• Ran said

        @Florence: Your question seems to be rhetorical, but I’ll answer it anyway . . . I, for one, can’t say “‘you’ (plural understood)” because for me “you” is understood to be singular unless it’s in a context that licenses a plural reading. For me, something like this:

        (1) Do you know what you’re supposed to do?

        is almost unambiguously singular. If the speaker is addressing multiple people, I would think the speaker means something like “Does each of you know what he or she is supposed to do?”, with the question being directly independently to each person. (Or, I might just assume that the speaker is addressing one specific person, and wonder why (s)he’s not making clear which one.) If the speaker actually means to refer to multiple people as a group — the group is supposed to do something, and the speaker wants to confirm that the group knows what that is — then (s)he would have to say something like one of these:

        (3) Do you guys know what you’re supposed to do?
        (4) Do y’all know what you’re supposed to do?
        (5) Do you guys know what you guys are supposed to do?
        (6) Do y’all know what y’all’re supposed to do?

        with (5) being awkward. That is, the second “you” can be understood to be plural, but only if the first one is explicitly marked.

  7. pj said

    Oh, I meant to say too, I transcribe a lot of informal British English speech, and the variation from the standard I hear most frequently is actually the insertion of an extra ‘have’, as if to match the ‘would have’ in the second clause: ‘If I’d have known you were coming, I’d have baked a cake.’

  8. BrE speaker here. “Did you…?” and “Have you…?” mean the same thing for me, but obviously quite a bit depends on the situation. Personally, I would use “have you…?” but “did you…?” isn’t jarring to my ears. I’m probably in a special case because 99% of my editorial career has been in American English. But then again, I have had a highly Europeanised upbringing as well, so I tend also to speak or write the tag question “no?” rather than “right?” in informal conversation. I have to say, though, the open/remote chart above is in line with my own speech and writing 90% of the time. Just my twopence worth.

  9. Florence said

    This is Florence. I took your comment in just the way it was intended. Thank you. As for me, I don’t feel it is necessary to approach two or more people and ask, “Does each of you understand?” No, I think that’s too wordy. I would think incorporating eye contact with those individuals as you ask, “Do you understand what you’re supposed to do?” would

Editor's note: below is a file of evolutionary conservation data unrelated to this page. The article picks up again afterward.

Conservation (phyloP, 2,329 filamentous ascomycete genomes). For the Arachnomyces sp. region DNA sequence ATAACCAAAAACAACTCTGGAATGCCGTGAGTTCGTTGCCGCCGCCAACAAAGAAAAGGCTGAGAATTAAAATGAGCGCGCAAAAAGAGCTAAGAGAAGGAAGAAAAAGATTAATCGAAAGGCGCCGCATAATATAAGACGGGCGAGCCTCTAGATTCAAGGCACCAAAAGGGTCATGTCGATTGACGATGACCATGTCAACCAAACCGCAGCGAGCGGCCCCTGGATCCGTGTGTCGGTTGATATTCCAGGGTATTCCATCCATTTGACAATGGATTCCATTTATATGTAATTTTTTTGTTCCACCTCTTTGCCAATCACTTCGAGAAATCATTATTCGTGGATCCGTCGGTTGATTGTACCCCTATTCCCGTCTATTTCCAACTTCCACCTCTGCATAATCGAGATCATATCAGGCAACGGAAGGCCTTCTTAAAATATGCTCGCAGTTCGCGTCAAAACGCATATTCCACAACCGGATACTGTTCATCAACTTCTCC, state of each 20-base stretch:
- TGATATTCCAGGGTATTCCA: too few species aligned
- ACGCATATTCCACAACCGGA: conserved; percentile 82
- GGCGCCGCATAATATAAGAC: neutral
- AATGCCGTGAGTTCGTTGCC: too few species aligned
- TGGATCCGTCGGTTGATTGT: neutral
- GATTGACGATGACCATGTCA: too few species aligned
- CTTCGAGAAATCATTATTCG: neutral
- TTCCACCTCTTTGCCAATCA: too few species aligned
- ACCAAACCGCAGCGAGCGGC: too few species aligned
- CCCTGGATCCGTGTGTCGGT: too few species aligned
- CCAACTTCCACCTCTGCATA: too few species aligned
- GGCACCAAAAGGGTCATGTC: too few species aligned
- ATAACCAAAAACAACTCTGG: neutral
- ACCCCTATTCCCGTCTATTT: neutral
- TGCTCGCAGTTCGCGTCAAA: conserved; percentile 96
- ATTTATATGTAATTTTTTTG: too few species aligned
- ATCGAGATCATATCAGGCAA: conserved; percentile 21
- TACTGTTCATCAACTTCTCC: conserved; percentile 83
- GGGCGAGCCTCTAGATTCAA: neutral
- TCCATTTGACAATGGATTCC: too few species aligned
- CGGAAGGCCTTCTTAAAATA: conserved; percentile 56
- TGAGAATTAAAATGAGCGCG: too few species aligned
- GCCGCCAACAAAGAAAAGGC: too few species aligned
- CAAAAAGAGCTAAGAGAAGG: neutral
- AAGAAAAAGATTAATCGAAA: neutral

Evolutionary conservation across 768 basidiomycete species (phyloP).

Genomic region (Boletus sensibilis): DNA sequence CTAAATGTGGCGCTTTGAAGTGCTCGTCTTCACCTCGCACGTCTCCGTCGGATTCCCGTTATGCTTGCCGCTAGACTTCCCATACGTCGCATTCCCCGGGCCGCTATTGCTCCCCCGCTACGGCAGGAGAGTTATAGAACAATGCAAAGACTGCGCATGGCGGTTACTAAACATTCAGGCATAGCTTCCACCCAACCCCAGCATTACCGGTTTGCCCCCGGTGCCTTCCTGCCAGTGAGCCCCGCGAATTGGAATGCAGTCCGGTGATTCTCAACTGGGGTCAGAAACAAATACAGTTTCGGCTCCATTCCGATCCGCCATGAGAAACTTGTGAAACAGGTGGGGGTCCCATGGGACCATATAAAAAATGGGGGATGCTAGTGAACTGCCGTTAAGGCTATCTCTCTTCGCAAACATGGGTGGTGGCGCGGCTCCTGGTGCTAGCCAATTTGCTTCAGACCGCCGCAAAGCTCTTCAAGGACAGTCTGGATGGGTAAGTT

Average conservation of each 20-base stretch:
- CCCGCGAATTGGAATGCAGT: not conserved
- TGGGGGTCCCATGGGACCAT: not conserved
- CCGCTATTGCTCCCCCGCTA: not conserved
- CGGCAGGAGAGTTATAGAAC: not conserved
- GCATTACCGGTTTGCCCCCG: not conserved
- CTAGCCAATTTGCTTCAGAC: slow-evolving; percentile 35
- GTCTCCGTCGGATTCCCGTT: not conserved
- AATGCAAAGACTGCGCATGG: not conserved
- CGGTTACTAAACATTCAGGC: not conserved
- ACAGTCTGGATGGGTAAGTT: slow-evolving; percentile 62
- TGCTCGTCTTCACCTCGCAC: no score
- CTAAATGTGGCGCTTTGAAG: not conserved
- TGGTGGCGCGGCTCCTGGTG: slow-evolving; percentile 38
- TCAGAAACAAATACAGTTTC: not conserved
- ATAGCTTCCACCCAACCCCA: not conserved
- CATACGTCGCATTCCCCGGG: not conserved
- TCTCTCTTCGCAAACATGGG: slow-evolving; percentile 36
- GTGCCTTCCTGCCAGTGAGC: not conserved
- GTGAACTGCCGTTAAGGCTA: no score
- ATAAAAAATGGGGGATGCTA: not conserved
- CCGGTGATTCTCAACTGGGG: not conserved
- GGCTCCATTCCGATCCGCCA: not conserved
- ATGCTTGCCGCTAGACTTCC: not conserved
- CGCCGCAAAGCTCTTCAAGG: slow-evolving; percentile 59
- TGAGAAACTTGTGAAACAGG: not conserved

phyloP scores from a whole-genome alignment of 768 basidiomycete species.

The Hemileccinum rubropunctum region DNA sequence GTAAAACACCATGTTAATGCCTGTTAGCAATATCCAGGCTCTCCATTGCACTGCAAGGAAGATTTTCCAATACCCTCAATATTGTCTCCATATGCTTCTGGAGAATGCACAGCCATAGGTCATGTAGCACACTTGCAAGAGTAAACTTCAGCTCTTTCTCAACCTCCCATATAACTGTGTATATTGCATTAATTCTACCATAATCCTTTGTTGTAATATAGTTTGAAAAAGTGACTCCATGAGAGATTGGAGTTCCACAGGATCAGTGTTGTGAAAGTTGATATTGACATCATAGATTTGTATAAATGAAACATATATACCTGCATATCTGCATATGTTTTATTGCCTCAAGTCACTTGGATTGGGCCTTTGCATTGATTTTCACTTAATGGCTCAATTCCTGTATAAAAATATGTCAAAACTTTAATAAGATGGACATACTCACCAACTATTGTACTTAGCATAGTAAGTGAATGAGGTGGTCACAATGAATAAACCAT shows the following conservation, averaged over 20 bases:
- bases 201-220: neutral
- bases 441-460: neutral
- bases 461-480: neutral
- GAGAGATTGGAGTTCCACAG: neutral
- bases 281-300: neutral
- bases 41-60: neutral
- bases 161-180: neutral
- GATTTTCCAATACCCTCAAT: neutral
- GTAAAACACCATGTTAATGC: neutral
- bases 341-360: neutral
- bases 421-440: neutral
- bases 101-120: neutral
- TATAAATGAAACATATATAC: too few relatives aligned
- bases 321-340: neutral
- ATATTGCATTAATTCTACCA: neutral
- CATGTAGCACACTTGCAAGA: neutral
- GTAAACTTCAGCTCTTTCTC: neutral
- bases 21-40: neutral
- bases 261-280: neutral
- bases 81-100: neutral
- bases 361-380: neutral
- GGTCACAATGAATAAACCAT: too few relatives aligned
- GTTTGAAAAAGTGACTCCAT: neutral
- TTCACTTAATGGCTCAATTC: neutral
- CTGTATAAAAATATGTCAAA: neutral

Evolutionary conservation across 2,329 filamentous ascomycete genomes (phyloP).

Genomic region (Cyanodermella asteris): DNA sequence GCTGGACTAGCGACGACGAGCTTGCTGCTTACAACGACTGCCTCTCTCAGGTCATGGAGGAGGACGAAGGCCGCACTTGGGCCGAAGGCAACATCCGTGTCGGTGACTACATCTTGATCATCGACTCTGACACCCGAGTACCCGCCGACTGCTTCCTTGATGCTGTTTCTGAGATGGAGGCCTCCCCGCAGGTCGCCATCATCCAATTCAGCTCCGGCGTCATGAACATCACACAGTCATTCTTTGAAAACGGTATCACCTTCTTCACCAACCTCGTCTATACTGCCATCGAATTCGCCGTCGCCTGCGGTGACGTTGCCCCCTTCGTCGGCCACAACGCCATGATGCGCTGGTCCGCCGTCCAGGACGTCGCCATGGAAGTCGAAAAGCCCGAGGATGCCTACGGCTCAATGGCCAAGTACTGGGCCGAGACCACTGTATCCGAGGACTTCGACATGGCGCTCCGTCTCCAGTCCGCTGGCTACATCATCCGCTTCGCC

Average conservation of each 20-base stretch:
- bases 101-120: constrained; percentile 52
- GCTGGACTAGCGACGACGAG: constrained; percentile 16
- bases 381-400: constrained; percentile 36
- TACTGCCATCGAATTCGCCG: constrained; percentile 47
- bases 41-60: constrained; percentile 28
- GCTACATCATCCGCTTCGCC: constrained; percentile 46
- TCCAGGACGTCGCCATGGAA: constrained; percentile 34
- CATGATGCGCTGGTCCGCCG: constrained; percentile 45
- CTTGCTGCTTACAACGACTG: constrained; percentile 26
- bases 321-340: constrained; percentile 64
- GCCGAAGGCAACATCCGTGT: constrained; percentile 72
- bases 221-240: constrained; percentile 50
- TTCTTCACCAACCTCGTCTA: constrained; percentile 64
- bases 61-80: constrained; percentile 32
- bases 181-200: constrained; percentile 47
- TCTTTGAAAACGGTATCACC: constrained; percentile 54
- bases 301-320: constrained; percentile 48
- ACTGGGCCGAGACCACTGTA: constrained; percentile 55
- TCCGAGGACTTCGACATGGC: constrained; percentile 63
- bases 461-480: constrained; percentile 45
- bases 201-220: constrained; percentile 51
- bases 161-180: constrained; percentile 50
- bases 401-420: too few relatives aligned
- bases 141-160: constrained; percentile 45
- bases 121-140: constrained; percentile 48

fix that problem. This is the way I was taught, and I’m an English major. Wish I’d gone on and become a certified linguistics teacher. Did not know what a passion it would be to me. Have a good day!

  10. […] the currently standard system for English conditionals. I wrote about them most recently in July in this post. In my grammar, a sentence like If I sit here, my pants will get wet suggests that me sitting here […]

  11. Hi, I’ve already commented on your piece on the GrammarGirl website, but I’d like to make a couple of comments here. As an EFL teacher, I have to agree with Karl that ‘3rd conditional’ is a bit less of a mouthful and easier for students to understand than ‘past-time counterfactual’.

    Secondly, the dissatisfaction with the 1st, 2nd, 3rd system seems to arise from the fact that it can’t account for sentences like – ‘If he’s sorry, why isn’t he apologising’. But for me, although there is an ‘if’-clause here, this is not a conditional: there is neither condition nor result; it means something more like – ‘if it’s true that’. We could equally well say – ‘Why isn’t he apologising, seeing he’s sorry’

    I can’t see that your system differentiates between this and a sentence that really does express a condition and a result, such as – ‘If he’s sorry, he’ll aplogise.’, in other words classic 1st conditional. And in this case I don’t think there’s any way we can replace the ‘if’. And where would zero and mixed conditionals fit in? They are easy to fit into the numbered system.

    I think we do need to do more to teach students about ‘if’-sentences which don’t imply a condition and result, but I don’t see why we have to throw out the baby to do so.

    Thirdly, to me and I suspect many like me in the UK at least, this distinction between ‘If he were sorry, he’d apologise.’ and ‘If he was sorry, he never apologised.’ is pretty meaningless, although I’ve seen it used elsewhere. The fact is, that like it or not, the subjunctive ‘were’ is fast disappearing, with all three (highly educated) candidates at the last election saying ‘If I was prime minister, I’d …’ In TEFL we talk about ‘Unreal past’ rather than subjunctive, and teach students they have a choice between ‘was’ and ‘were’.

  12. Reblogged this on Our Two Englishes.

  13. […] was just talking to my ESL students about open and remote conditionals last week, after having them watch my video about them. What tense is would, I asked them? Right, […]

  14. […] was the big deal? Well, a few years ago I wrote this post about conditional sentences. Following the Cambridge Grammar of the English Language, I divided them into open conditionals […]